Brown Bread: Keith Floyd


“I’ve not felt this well for ages.”

Sad news of the death of Keith Floyd. What a great character. All these celebrity TV chefs should be grateful to him for their current high profiles.

I loved the way he used to introduce each recipe as “another cooking sketch”.

I’ve just watched the Channel 4 documentary in which Keith Allen spent a weekend with Keith Floyd at his home in Provence – which was shortly to be taken from him in a divorce settlement. What strange synchronicity that it was shown the night of his death.

It is a fascinating film, Floyd is clearly not a well man, but his opinions and manner are as forthright as ever – the language is not for the faint-hearted, especially when venting his spleen on “celebrity chefs”.

It is also quite sad, Floyd being deeply moved by the arrival of the estranged daughter he hadn’t seen for ten years – a set-up by Floyd for the camera? Probably, in the hope that the presence of a TV crew would aid a reconciliation. Sad too, as Keith Floyd had aged so much since I last saw him. He said he sought solace in alcohol because he was often lonely. He was a great character and had a warmth and humanity about him despite the rough edges. He will be missed.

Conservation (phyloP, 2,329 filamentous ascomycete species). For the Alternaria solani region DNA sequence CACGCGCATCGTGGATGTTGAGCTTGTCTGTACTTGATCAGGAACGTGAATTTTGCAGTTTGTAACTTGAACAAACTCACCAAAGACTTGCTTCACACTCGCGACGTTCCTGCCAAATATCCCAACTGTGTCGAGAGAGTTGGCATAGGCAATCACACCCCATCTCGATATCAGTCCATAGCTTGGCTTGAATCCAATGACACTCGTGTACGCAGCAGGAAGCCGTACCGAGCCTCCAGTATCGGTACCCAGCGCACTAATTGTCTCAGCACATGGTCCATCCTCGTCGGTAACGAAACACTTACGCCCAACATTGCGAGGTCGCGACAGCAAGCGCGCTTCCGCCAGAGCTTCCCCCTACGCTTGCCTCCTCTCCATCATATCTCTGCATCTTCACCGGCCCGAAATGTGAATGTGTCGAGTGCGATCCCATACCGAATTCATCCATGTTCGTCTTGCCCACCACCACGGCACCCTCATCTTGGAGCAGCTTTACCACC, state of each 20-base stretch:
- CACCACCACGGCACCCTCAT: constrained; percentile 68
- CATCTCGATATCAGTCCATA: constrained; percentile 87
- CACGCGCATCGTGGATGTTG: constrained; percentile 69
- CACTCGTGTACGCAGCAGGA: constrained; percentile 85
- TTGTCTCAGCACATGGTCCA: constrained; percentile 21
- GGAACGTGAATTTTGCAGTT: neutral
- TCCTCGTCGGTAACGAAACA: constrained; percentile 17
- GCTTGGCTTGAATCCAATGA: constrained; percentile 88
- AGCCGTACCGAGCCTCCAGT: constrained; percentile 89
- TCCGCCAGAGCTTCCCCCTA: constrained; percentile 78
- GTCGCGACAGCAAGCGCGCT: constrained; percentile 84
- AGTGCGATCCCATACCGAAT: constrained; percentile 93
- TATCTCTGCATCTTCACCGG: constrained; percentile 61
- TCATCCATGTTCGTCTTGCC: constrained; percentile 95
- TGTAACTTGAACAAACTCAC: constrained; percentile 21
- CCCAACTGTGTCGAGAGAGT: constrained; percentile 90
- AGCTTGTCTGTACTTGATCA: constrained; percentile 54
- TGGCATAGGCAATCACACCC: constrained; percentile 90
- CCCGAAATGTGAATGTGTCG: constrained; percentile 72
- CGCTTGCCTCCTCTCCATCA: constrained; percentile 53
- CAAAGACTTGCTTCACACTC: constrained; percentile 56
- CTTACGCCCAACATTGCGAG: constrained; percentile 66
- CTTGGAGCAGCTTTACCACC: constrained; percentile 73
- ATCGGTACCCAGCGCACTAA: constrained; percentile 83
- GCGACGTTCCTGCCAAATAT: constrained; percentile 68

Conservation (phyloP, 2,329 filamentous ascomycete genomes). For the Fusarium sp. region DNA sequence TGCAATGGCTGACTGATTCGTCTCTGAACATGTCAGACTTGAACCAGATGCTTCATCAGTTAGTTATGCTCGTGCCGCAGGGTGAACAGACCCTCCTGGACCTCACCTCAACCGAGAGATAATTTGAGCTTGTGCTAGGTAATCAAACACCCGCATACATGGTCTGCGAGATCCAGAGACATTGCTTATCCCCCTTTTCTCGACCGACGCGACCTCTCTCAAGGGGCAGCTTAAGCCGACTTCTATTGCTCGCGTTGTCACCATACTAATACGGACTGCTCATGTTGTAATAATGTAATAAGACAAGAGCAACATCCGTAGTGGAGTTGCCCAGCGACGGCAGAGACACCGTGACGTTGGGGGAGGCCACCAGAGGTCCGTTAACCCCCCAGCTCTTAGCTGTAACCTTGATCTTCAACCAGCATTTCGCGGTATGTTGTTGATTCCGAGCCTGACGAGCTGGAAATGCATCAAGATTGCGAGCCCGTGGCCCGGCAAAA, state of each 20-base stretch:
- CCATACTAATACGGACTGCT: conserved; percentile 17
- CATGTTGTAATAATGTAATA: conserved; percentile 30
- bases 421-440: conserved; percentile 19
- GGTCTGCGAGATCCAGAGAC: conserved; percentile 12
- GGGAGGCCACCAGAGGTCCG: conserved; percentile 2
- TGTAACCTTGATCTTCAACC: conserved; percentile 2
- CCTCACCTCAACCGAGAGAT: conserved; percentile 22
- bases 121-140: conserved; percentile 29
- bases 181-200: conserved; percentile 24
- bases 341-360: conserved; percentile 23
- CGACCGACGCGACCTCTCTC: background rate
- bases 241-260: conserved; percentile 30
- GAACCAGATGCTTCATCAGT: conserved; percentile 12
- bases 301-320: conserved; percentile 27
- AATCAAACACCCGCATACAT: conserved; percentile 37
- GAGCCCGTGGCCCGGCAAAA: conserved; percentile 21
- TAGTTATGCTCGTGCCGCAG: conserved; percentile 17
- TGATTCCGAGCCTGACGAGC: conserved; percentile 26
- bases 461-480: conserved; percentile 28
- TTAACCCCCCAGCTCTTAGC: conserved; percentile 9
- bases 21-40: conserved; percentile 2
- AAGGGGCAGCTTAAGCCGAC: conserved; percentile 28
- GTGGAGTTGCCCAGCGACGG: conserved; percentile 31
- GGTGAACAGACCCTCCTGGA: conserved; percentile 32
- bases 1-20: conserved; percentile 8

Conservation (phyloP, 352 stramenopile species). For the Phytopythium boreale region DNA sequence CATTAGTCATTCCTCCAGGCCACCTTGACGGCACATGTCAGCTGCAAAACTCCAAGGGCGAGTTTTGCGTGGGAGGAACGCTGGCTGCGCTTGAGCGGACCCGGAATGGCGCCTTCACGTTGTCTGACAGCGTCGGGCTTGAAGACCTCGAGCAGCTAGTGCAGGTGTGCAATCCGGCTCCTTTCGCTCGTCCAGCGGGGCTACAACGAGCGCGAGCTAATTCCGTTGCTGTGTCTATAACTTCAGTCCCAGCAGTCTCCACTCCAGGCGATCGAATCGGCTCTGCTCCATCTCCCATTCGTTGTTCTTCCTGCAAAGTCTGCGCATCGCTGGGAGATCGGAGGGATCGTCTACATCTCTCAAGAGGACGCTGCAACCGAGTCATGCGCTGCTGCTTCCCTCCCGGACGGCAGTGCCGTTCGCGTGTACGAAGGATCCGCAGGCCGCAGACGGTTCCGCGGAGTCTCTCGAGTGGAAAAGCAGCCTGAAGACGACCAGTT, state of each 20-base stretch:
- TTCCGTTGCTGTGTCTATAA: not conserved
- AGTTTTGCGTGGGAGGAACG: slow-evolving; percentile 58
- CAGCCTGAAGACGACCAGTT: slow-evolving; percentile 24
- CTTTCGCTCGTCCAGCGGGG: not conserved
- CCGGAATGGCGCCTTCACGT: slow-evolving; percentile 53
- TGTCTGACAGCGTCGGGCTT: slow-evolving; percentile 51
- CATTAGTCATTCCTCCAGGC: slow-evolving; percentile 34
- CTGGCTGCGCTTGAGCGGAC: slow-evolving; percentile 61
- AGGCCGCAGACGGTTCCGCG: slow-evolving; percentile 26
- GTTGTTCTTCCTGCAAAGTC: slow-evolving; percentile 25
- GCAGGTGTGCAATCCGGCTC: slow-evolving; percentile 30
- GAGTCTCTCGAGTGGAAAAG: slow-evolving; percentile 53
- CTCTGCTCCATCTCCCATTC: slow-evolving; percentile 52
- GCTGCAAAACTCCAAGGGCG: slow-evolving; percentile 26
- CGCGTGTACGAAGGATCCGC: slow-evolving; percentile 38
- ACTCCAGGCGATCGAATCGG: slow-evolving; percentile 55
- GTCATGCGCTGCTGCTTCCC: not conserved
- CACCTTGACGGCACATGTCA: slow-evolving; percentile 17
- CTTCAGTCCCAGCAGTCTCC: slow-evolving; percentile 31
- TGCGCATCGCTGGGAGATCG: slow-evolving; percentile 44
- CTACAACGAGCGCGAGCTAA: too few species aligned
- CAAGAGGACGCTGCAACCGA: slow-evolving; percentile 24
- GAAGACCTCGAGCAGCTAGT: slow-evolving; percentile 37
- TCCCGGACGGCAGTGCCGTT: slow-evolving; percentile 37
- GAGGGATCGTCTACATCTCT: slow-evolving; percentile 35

I hope Channel 4 will show Keith on Keith again, do try and watch it if you can.

The quote I’m left with is from the very beginning of the film, where Floyd says:

“I probably drink more red wine than I should, and smoke more than is good for me, but it’s my life and that’s the way I want it.”

The darker side of this attitude to life is pointed out in the Daily Telegraph obituary:

At its worst, his bon vivant style and turbulent relationships had seen him come to rely on whisky. With a bottle in the bedside table, “I felt I had to have a few large glasses before I could even get downstairs.”

R.I.P. Keith Floyd 1943-2009


2 Responses to “Brown Bread: Keith Floyd”

  1. Albert Wm. Gosnall Says:

    And what a greater man he could have been, if only!!!

  2. Thanks Albert. Floyd outlined his ideal last supper in the Observer, 21 October 2007.

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